» 05/08/2008, 00.00
Islamic court “authorises” conversion from Islam to Buddhism
In Penang state an Islamic tribunal emits a rare sentence accepting the request of a woman to leave Islam. In recent years, Islamic judge’s closure on conversion cases has provoked strong political and social tensions.
Lina Joy affair sparks apostasy debate among Muslims
Legal experts and Islamic scholars and leaders square off before a large audience in a public debate over the conflict that pits Sharia against civil law in conversion cases. Some believe the issue has not been settled since the Qur’an is silent as to how apostasy should be punished and that what punishment that does exist “is man-made”. Others insist that any dialogue must be preceded by “respect for religion and its experts.”
Kuala Lumpur refuses to recognise Lina Joy’s conversion to Christianity
The Federal Court has referred the case of Lina Joy, a women seeking legal recognition of her conversion from Islam, to the Islamic courts. The country’s contradicting laws are laid bare: religious freedom guaranteed by the Constitution cannot co-exist with Islamic law, which is increasingly imposed on the nation’s citizen’s even non-Muslims. Outside the court hundreds of demonstrators shout “Allah-o-Akbar”.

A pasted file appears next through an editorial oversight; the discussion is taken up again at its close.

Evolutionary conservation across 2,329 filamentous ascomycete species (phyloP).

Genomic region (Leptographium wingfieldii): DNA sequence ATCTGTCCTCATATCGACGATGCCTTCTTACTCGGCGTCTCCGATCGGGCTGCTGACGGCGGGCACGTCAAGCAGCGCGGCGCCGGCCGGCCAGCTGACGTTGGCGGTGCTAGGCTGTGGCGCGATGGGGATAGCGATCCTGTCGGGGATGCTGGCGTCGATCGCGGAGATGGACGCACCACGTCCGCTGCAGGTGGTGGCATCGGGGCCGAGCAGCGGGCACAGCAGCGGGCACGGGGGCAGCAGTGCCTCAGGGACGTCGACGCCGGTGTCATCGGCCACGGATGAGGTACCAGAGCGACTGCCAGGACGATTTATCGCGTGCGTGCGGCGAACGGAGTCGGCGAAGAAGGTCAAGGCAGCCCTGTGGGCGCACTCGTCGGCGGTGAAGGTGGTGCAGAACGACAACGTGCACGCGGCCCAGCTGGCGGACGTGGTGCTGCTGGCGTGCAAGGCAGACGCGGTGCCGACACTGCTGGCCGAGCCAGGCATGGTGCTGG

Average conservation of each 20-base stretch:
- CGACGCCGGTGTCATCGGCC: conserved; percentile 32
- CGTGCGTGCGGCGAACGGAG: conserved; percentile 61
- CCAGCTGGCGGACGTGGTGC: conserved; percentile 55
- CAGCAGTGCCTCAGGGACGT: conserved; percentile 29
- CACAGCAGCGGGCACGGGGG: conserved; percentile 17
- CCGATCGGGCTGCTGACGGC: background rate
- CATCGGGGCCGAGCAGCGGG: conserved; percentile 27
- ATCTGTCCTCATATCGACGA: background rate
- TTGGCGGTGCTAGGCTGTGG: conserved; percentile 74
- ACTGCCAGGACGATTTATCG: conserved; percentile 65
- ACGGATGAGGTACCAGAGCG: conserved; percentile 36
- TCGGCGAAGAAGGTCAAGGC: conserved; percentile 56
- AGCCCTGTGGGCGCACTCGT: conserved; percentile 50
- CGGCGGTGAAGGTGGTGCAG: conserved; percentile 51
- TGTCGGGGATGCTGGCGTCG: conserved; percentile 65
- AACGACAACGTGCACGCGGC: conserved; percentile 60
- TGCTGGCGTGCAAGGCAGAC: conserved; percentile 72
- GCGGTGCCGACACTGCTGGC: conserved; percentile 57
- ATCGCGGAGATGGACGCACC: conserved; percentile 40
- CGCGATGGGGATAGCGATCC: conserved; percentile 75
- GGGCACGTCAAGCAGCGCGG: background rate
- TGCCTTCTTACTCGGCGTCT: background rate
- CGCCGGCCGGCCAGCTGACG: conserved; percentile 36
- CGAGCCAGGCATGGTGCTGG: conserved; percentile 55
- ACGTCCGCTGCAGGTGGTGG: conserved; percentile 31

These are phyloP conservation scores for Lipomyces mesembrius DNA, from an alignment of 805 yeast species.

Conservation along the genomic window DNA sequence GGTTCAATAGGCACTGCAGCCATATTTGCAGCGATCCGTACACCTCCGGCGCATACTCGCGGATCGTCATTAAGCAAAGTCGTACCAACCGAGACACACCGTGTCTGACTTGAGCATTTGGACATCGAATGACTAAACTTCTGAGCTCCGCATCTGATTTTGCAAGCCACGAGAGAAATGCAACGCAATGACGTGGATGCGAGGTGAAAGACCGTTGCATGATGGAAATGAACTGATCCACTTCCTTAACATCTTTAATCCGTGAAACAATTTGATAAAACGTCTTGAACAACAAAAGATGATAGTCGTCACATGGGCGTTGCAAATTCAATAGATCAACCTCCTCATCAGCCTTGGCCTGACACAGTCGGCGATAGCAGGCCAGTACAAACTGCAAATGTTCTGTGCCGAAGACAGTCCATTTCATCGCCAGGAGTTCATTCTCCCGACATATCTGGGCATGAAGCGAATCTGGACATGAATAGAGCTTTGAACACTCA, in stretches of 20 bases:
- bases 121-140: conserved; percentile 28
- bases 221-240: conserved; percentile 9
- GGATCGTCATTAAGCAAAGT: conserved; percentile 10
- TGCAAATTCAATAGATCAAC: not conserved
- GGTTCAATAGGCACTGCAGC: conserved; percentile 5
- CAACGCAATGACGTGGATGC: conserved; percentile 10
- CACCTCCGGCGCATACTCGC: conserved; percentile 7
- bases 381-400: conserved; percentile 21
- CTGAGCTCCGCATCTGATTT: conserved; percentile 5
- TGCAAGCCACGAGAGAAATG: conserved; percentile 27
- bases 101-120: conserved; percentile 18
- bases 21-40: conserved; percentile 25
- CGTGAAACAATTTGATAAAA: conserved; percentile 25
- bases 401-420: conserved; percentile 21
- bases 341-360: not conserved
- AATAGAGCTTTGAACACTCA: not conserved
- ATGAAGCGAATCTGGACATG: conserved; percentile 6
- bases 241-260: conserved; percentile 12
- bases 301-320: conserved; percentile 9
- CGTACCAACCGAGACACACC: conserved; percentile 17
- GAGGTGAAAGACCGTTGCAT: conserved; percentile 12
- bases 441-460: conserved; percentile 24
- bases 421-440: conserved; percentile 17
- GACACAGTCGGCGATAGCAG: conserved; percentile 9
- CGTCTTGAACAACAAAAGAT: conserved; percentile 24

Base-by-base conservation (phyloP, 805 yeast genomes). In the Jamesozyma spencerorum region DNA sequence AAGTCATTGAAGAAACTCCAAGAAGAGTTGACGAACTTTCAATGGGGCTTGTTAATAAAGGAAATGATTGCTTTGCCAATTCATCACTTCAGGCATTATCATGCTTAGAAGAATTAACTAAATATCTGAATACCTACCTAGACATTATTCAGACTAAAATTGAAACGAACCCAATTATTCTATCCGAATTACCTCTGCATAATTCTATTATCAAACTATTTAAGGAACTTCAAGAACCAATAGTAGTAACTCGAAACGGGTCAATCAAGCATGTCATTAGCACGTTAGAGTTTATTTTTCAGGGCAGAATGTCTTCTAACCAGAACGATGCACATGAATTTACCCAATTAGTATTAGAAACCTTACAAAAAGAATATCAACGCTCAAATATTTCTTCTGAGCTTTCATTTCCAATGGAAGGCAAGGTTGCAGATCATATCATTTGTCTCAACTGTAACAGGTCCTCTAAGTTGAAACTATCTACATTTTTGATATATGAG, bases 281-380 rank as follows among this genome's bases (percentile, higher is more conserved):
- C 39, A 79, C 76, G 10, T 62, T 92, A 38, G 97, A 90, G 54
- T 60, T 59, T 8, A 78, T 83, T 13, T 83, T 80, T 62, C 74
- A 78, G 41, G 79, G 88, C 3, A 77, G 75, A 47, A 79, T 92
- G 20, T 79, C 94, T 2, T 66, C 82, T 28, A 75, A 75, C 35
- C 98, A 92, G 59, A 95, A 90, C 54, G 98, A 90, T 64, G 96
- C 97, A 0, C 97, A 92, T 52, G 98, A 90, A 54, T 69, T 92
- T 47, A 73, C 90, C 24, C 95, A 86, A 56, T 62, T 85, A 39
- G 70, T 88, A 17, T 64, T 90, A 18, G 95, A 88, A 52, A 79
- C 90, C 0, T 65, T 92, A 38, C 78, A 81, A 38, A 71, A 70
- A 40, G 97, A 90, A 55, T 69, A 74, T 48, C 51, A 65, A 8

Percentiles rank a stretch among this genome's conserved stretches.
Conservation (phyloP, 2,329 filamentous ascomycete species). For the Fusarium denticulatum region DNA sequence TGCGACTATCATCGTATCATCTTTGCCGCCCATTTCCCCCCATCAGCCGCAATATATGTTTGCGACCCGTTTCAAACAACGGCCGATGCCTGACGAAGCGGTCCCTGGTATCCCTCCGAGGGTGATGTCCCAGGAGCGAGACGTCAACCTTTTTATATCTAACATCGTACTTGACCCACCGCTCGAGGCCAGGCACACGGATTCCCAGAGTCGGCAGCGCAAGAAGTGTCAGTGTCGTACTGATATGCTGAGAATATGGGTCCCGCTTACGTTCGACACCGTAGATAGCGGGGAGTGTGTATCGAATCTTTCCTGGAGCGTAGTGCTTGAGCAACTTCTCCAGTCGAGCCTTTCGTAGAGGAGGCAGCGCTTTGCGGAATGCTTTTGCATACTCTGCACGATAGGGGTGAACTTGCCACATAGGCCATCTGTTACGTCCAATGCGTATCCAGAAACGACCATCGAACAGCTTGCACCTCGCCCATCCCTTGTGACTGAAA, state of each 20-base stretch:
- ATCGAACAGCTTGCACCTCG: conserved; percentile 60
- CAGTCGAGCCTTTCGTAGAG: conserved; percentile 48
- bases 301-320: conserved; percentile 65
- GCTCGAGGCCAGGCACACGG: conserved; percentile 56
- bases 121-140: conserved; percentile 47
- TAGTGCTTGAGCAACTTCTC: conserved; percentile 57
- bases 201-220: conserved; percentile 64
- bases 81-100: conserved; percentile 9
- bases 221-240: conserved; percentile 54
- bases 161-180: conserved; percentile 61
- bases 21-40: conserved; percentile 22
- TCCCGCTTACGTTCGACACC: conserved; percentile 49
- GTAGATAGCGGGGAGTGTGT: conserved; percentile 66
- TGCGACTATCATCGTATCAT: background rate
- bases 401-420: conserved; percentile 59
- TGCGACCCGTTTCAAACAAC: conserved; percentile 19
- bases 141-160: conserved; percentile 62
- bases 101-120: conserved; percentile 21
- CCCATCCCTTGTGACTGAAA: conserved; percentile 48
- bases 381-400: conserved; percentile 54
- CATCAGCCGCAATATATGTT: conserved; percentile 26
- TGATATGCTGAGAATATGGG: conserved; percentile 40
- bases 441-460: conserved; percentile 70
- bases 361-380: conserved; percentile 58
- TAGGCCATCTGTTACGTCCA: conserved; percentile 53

A Muslim can renounce his faith, but only as set out by Sharia
Malaysia’s Chief Justice explains while upholding the Federal Courts ruling on the Lina Joy case, the Christian convert forced to face an Islamic court judgement. The Premier Badawi excludes that political pressure influenced judges, but admits the governments need to deal with the issue of non Muslim citizens and Islamic Courts.
Great risk that Sharia law might trump secular law (Overview)
A heated debate is underway in the predominantly Muslim country as to which legal system, Islamic or secular, should prevail in cases involving Muslims and non Muslims in matters regarding the family and freedom of conscience. Here are some examples where Islamic law and Malaysia’s Constitution are at odds with one another. The government is paralysed over the matter.
50 years on from independence,” unity” remains a dream for Malaysia.
Festive celebrations in Kuala Lumpur to mark the country’s independence from Great Britain. The government focus on economic progress and national unity. But discriminating politics in the country against ethnic and religious minorities and the rise of conservative Islam threat growth and social harmony as well as the secular Constitution. The bishops Conference warns against “the erosion of fundamental rights” and invites Catholic to “promote dialogue”.
AsiaNews IS ALSO A MONTHLY!
AsiaNews monthly magazine (in Italian) is free.
2003 © All rights reserved - AsiaNews C.F. e P.Iva: 00889190153 - GLACOM®